When the bus arrived in BsAs, we reported at the Sheraton as per instruction by our concierge to enquire about city sightseeing tours, reserving seats for an afternoon tour. We then walked via a beautiful park to the tourist strip (Florida Street). The park has 200 year+ rubber trees and also Kapok trees with its beautiful pink flowers. Being from Pretoria, it was strange to also see Jacaranda trees so far from home. Subsequently I learnt that this tree is actually indigenous to South America, ours hailing from Brazil. A special enclosed area is provided for dogs – basically a crèche – where for a fee, you “park” your animal under supervision when you go shopping.

The city has a number of these green areas – well-maintained parks with ancient trees – and the odd vagrant sleeping on a bench. The main street, 9 July Avenue (when they declared themselves independent from Spain), is 140m wide. It has two sets of roads running parallel – 6 lanes and 2 lanes – in BOTH directions, claimed to be the widest in the world.

 

Just below the park is what used to be called the British Clock Tower. This Elizabethan-style 7-storey structure – the Argentine Big Ben – was a gift from the British community of Buenos Aires after building the nearby railroad station complex.

However, after losing the Falklands war, the Argentines were somewhat upset and went on a renaming spree concerning everything British, hence the tower was renamed the Torre Monumental. This differs from our local approach where the renaming spree followed a political victory. Sore losers on the one hand, vs sore winners on the other. Go figure.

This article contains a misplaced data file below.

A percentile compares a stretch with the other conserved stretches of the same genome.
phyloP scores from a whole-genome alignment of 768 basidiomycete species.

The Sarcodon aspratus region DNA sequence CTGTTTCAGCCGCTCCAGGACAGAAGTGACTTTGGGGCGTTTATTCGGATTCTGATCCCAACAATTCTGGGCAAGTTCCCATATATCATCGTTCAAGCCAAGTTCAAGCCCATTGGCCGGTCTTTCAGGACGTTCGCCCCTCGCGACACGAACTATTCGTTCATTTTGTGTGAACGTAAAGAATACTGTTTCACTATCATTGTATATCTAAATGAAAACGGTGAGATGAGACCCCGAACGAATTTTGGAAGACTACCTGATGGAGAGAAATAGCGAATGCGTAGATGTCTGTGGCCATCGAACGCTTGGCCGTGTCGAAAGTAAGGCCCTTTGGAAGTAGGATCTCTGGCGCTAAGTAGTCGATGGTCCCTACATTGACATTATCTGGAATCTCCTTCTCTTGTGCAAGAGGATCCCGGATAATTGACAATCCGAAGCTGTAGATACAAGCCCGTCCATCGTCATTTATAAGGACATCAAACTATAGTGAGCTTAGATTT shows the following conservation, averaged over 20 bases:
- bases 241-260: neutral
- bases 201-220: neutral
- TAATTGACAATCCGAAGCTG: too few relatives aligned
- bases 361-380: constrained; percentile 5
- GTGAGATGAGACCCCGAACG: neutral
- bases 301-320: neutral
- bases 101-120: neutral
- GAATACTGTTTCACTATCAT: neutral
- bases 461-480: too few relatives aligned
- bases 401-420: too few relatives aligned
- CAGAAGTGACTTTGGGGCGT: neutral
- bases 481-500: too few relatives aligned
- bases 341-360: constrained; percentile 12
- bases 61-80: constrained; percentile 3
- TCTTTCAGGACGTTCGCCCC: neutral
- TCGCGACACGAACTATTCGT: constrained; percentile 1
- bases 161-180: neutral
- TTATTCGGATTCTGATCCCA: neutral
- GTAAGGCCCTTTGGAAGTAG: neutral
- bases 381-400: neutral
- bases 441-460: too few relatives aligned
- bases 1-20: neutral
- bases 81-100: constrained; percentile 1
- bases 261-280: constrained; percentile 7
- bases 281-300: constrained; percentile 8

The Florida Street area, which is open for pedestrian traffic only, is very viby, with especially leather and wine shops in abundance. A huge range of items is on sale here, mostly well priced even from a South African tourist point-of-view. This is where my colleague Piet Bosch cost me a lot of money.

He managed to get himself invited (or was that “solicited”?) by a marketeer to an off-street factory outlet for leather jackets. I ended up buying a jacket and he bought nothing. Contrary to the sales talk in the street regarding their claim that it will be made within 2.5 hours, this is not valid on a Saturday. It is not quite as cheap as in India, but better made. At least both of us got a hug from the young sales lady after signing the purchase. But as promised, the jacket was ready on the Monday, when Piet and I got on the bus again that afternoon doing the round trip from La Plata to BsAs in three hours, returning with the jacket.